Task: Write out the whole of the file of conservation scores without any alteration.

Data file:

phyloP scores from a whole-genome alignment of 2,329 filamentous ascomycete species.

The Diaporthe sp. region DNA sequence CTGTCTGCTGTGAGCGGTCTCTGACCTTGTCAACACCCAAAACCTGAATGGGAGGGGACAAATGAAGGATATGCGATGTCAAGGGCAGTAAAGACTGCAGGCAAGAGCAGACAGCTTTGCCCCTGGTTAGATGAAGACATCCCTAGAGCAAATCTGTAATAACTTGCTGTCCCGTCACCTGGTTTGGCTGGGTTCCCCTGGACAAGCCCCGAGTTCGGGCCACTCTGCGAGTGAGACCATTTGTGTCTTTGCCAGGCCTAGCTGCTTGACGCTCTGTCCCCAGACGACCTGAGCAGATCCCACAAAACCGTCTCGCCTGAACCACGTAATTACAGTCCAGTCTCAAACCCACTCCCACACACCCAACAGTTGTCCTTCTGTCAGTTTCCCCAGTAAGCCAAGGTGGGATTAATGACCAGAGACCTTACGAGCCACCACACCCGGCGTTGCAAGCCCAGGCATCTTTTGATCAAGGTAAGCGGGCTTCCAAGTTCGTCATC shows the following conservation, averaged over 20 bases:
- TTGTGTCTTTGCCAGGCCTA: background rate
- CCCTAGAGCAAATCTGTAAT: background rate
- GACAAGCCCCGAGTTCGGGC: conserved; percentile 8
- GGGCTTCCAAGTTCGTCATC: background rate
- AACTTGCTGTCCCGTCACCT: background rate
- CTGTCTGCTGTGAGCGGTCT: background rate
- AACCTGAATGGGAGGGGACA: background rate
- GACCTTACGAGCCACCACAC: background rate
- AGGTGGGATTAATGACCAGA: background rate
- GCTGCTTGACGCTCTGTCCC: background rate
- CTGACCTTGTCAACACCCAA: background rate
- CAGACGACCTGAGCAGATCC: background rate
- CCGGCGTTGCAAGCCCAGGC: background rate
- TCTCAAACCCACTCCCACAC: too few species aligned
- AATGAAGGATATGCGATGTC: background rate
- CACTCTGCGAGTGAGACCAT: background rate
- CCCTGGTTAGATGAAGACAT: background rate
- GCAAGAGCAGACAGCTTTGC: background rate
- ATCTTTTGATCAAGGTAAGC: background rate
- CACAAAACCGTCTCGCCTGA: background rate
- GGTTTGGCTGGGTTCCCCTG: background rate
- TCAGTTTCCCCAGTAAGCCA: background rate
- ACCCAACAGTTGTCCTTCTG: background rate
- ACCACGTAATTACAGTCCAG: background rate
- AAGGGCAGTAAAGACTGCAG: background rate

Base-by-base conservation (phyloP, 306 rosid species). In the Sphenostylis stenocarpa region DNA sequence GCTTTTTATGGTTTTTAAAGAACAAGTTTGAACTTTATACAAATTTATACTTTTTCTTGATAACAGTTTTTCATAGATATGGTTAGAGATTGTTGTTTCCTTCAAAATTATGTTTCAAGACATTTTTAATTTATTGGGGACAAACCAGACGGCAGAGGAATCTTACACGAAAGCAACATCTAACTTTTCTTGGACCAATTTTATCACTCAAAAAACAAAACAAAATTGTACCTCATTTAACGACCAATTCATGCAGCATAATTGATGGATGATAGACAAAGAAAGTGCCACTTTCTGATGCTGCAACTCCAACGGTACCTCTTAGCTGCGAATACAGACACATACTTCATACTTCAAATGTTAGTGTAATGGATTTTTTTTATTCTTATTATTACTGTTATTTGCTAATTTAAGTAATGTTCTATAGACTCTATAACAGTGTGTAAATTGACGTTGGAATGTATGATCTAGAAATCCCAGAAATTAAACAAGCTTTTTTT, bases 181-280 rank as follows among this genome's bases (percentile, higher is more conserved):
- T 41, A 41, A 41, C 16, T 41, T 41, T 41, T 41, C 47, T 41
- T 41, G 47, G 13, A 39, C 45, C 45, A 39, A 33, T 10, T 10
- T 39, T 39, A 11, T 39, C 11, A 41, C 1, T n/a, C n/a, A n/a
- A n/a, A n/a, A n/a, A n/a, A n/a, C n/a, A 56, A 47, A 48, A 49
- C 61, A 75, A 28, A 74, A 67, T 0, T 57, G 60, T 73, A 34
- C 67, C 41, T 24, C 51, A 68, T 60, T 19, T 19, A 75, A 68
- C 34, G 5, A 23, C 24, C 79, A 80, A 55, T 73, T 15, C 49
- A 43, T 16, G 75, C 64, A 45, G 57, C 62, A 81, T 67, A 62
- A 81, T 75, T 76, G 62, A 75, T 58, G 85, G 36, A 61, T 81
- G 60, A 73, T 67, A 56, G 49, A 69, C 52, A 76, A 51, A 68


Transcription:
phyloP scores from a whole-genome alignment of 2,329 filamentous ascomycete species.

The Diaporthe sp. region DNA sequence CTGTCTGCTGTGAGCGGTCTCTGACCTTGTCAACACCCAAAACCTGAATGGGAGGGGACAAATGAAGGATATGCGATGTCAAGGGCAGTAAAGACTGCAGGCAAGAGCAGACAGCTTTGCCCCTGGTTAGATGAAGACATCCCTAGAGCAAATCTGTAATAACTTGCTGTCCCGTCACCTGGTTTGGCTGGGTTCCCCTGGACAAGCCCCGAGTTCGGGCCACTCTGCGAGTGAGACCATTTGTGTCTTTGCCAGGCCTAGCTGCTTGACGCTCTGTCCCCAGACGACCTGAGCAGATCCCACAAAACCGTCTCGCCTGAACCACGTAATTACAGTCCAGTCTCAAACCCACTCCCACACACCCAACAGTTGTCCTTCTGTCAGTTTCCCCAGTAAGCCAAGGTGGGATTAATGACCAGAGACCTTACGAGCCACCACACCCGGCGTTGCAAGCCCAGGCATCTTTTGATCAAGGTAAGCGGGCTTCCAAGTTCGTCATC shows the following conservation, averaged over 20 bases:
- TTGTGTCTTTGCCAGGCCTA: background rate
- CCCTAGAGCAAATCTGTAAT: background rate
- GACAAGCCCCGAGTTCGGGC: conserved; percentile 8
- GGGCTTCCAAGTTCGTCATC: background rate
- AACTTGCTGTCCCGTCACCT: background rate
- CTGTCTGCTGTGAGCGGTCT: background rate
- AACCTGAATGGGAGGGGACA: background rate
- GACCTTACGAGCCACCACAC: background rate
- AGGTGGGATTAATGACCAGA: background rate
- GCTGCTTGACGCTCTGTCCC: background rate
- CTGACCTTGTCAACACCCAA: background rate
- CAGACGACCTGAGCAGATCC: background rate
- CCGGCGTTGCAAGCCCAGGC: background rate
- TCTCAAACCCACTCCCACAC: too few species aligned
- AATGAAGGATATGCGATGTC: background rate
- CACTCTGCGAGTGAGACCAT: background rate
- CCCTGGTTAGATGAAGACAT: background rate
- GCAAGAGCAGACAGCTTTGC: background rate
- ATCTTTTGATCAAGGTAAGC: background rate
- CACAAAACCGTCTCGCCTGA: background rate
- GGTTTGGCTGGGTTCCCCTG: background rate
- TCAGTTTCCCCAGTAAGCCA: background rate
- ACCCAACAGTTGTCCTTCTG: background rate
- ACCACGTAATTACAGTCCAG: background rate
- AAGGGCAGTAAAGACTGCAG: background rate

Base-by-base conservation (phyloP, 306 rosid species). In the Sphenostylis stenocarpa region DNA sequence GCTTTTTATGGTTTTTAAAGAACAAGTTTGAACTTTATACAAATTTATACTTTTTCTTGATAACAGTTTTTCATAGATATGGTTAGAGATTGTTGTTTCCTTCAAAATTATGTTTCAAGACATTTTTAATTTATTGGGGACAAACCAGACGGCAGAGGAATCTTACACGAAAGCAACATCTAACTTTTCTTGGACCAATTTTATCACTCAAAAAACAAAACAAAATTGTACCTCATTTAACGACCAATTCATGCAGCATAATTGATGGATGATAGACAAAGAAAGTGCCACTTTCTGATGCTGCAACTCCAACGGTACCTCTTAGCTGCGAATACAGACACATACTTCATACTTCAAATGTTAGTGTAATGGATTTTTTTTATTCTTATTATTACTGTTATTTGCTAATTTAAGTAATGTTCTATAGACTCTATAACAGTGTGTAAATTGACGTTGGAATGTATGATCTAGAAATCCCAGAAATTAAACAAGCTTTTTTT, bases 181-280 rank as follows among this genome's bases (percentile, higher is more conserved):
- T 41, A 41, A 41, C 16, T 41, T 41, T 41, T 41, C 47, T 41
- T 41, G 47, G 13, A 39, C 45, C 45, A 39, A 33, T 10, T 10
- T 39, T 39, A 11, T 39, C 11, A 41, C 1, T n/a, C n/a, A n/a
- A n/a, A n/a, A n/a, A n/a, A n/a, C n/a, A 56, A 47, A 48, A 49
- C 61, A 75, A 28, A 74, A 67, T 0, T 57, G 60, T 73, A 34
- C 67, C 41, T 24, C 51, A 68, T 60, T 19, T 19, A 75, A 68
- C 34, G 5, A 23, C 24, C 79, A 80, A 55, T 73, T 15, C 49
- A 43, T 16, G 75, C 64, A 45, G 57, C 62, A 81, T 67, A 62
- A 81, T 75, T 76, G 62, A 75, T 58, G 85, G 36, A 61, T 81
- G 60, A 73, T 67, A 56, G 49, A 69, C 52, A 76, A 51, A 68